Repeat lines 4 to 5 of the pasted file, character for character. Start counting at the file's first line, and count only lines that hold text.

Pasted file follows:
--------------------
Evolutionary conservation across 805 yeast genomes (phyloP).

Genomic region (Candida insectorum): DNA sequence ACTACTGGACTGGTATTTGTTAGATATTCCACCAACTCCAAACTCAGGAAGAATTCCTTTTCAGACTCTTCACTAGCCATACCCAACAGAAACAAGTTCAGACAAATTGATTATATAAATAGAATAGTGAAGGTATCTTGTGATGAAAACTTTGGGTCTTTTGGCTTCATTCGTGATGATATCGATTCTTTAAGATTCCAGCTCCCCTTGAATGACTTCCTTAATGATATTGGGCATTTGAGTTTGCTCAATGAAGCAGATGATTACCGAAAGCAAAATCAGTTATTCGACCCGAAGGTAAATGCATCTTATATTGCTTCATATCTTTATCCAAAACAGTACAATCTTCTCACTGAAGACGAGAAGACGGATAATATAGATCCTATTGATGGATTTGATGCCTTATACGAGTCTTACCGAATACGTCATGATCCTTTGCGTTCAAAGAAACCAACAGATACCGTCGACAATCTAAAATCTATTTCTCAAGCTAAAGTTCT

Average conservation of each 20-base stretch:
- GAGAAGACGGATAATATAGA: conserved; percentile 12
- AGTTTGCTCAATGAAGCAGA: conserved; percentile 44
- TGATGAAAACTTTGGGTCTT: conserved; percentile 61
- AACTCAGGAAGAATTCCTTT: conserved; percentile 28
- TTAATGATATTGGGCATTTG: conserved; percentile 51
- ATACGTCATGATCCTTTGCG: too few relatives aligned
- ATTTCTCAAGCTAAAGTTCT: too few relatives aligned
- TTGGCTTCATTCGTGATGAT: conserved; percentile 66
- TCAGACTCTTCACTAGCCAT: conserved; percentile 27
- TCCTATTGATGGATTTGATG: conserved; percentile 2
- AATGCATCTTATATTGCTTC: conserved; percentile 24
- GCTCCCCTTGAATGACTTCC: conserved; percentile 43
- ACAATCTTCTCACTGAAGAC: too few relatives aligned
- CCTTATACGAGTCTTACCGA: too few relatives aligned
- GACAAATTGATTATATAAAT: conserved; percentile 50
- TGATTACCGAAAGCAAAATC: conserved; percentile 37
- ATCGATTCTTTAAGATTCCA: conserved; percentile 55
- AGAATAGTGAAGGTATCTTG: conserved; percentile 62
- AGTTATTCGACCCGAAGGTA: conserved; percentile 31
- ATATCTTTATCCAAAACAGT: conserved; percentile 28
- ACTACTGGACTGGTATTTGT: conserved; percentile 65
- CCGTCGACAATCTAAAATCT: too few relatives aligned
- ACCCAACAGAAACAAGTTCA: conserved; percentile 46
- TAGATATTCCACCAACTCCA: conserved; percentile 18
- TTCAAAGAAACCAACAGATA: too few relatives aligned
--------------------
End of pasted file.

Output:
- GAGAAGACGGATAATATAGA: conserved; percentile 12
- AGTTTGCTCAATGAAGCAGA: conserved; percentile 44